• There can be an increase in slow-wave sleep in the first half of the night. This sleep phase is associated with regenerative tasks, such as repairing tissue, building bone and muscle

This increase in slow-wave sleep can exacerbate the potential for problems such as sleep-walking, snoring and apnea.

Brain scans after drinking alcohol

A 2015 research study from the University of Melbourne used brain scanning techniques to see what happens whilst sleeping after having an alcoholic drink.

They found that:

  • There was more Delta, slow-wave, sleep in the first few hours of sleep compared to those who didn’t have a drink.
  • Alpha wave patterns were heightened, which doesn’t usually occur when sleeping.
  • Significant Alpha wave activity normally occurs when the brain is awake, but quietly resting. They believed that this increased Alpha wave activity counteracts any restorative effort that occurs while you sleep.

Overall, their research again supports the view that alcohol before bed results in poorer quality sleep.

A false feeling of better sleep

Dr. Christian L Nicholas, one of the study authors, acknowledges that people often feel alcohol helps them sleep. But he states that:

…the quality of that sleep isn’t good.

He also notes that similar disrupted sleep patterns and different brain wave activity are often seen in people with chronic pain conditions.

He goes on to say that if your sleep is being disrupted on a regular basis, this could have:

…significant detrimental effects on daytime well-being and neurocognitive functions such as learning and memory processes.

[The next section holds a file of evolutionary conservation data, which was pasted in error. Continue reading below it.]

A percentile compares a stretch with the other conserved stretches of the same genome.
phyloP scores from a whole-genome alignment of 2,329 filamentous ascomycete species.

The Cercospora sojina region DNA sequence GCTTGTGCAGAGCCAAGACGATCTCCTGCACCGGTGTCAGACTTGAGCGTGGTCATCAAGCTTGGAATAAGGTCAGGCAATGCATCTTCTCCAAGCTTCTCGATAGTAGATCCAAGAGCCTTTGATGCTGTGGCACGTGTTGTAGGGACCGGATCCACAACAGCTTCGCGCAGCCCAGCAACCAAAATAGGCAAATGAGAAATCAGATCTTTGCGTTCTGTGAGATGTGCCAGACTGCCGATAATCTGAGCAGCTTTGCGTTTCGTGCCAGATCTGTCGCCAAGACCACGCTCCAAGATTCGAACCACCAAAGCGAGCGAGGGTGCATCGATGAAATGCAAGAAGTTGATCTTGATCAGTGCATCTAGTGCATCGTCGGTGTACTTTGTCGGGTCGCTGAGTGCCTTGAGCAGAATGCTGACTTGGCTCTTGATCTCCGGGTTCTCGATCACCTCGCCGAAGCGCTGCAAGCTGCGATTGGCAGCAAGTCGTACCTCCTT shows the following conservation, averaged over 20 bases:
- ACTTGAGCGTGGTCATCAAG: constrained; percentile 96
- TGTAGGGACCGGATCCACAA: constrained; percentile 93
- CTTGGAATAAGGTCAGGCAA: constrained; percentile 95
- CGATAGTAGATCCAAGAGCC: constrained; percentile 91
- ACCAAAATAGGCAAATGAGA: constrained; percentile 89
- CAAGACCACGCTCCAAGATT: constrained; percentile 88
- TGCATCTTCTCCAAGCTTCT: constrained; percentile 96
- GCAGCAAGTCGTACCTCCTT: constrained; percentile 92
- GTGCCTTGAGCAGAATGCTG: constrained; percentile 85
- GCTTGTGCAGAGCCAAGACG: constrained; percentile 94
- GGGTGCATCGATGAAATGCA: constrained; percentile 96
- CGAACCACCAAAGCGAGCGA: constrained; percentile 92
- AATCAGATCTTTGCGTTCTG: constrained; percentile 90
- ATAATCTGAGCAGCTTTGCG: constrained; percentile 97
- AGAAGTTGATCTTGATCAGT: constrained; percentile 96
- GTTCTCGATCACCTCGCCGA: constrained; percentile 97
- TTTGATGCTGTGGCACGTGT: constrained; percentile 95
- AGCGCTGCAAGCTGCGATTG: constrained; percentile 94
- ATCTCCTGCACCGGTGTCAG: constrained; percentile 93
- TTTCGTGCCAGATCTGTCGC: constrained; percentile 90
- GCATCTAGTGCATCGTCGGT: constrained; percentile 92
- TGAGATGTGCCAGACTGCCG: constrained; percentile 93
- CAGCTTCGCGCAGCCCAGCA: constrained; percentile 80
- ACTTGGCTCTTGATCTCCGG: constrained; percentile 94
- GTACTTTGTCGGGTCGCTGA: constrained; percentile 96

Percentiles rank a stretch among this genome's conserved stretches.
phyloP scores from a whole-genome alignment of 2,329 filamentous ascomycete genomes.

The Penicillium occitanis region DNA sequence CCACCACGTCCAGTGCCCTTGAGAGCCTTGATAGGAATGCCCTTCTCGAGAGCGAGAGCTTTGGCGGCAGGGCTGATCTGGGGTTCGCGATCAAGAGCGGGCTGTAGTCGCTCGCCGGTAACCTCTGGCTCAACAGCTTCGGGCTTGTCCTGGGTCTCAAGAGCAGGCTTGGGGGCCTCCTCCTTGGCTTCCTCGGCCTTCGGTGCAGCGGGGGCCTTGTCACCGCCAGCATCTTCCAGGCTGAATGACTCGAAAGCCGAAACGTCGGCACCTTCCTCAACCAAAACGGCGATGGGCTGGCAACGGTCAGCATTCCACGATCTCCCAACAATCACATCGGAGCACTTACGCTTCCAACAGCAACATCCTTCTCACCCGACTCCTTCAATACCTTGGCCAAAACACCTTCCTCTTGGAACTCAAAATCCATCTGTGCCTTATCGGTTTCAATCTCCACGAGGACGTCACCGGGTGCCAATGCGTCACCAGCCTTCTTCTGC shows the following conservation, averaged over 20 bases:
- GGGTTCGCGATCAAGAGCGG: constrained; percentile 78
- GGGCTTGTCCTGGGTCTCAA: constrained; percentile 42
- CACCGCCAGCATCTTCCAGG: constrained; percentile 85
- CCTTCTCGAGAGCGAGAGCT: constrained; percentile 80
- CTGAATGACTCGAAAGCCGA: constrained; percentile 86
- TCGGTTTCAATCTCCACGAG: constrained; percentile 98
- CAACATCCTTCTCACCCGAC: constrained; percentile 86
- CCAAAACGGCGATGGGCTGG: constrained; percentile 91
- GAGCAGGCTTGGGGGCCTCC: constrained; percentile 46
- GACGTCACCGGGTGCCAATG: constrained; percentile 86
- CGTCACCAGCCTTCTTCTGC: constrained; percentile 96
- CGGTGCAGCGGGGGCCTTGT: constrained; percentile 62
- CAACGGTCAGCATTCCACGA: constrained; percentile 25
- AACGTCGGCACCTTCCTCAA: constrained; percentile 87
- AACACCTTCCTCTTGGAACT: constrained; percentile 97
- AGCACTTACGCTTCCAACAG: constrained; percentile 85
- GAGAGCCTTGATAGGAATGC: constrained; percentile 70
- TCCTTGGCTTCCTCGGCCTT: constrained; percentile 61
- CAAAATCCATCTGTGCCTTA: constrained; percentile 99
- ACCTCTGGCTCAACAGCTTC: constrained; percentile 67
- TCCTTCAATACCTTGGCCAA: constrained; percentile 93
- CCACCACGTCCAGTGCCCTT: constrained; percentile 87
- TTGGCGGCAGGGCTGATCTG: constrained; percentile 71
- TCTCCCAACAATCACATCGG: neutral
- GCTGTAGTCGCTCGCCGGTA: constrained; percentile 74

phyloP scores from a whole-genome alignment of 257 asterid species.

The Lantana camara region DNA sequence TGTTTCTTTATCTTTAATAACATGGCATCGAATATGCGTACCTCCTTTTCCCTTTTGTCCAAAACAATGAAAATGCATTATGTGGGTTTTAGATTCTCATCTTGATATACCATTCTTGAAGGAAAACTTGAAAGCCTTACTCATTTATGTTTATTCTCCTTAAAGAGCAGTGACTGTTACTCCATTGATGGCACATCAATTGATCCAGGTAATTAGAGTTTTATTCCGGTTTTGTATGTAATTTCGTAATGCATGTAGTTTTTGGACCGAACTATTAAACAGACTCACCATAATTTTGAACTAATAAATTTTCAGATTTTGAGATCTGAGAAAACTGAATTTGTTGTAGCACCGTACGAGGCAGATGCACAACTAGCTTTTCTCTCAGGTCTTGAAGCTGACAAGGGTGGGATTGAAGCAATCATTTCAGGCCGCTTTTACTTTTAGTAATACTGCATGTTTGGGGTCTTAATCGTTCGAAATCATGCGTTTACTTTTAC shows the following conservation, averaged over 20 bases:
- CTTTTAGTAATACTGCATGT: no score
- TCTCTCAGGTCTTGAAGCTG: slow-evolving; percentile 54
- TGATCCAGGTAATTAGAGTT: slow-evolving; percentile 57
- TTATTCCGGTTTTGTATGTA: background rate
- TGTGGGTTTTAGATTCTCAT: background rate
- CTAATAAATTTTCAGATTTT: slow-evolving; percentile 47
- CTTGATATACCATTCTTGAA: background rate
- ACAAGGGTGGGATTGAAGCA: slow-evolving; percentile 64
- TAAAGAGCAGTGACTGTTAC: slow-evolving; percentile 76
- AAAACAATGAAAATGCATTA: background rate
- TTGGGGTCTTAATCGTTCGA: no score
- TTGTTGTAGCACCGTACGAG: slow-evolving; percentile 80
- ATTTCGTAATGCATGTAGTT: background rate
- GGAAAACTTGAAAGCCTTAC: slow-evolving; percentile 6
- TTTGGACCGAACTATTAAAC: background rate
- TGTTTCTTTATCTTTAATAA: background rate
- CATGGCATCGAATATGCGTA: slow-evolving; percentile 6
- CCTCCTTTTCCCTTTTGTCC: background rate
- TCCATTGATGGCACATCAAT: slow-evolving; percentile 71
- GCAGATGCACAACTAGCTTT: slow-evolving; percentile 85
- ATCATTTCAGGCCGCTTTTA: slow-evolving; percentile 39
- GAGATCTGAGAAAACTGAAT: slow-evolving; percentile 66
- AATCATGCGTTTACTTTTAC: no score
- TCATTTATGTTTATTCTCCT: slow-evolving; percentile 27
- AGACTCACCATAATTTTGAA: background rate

Other studies have also shown that any alcohol before sleep can impact on your alertness and mental ability the next day.

If you take just one drink, say a small glass of wine or a beer, the difference will probably be less marked.

Drinking medium to high amounts of alcohol before bed, however, can have a more significant impact on your ability the next day. One effect is slower reaction times, hence the drinking restrictions in many areas of work, such as for pilots.

Finally, research suggests that if you use alcohol on a regular basis, your body develops a tolerance to the sedative effect. So you’ll feel the need to drink more to achieve the same sedative effect.

An empyt glass of wine on a table

The importance of REM sleep

So what happens if you don’t get enough REM sleep? Some good reasons to avoid disrupting your REM sleep include:

  • The sleeping brain is most active during REM sleep. It sorts, organizes and processes information and memories.
  • REM sleep is thought to serve a restorative function for both the body and brain.
  • A reduction in REM sleep can result in poorer memory, concentration and motor skills.
  • You may find that you suffer from lower mood and energy levels the next day.

Alcohol and sleep – should insomniacs mix them?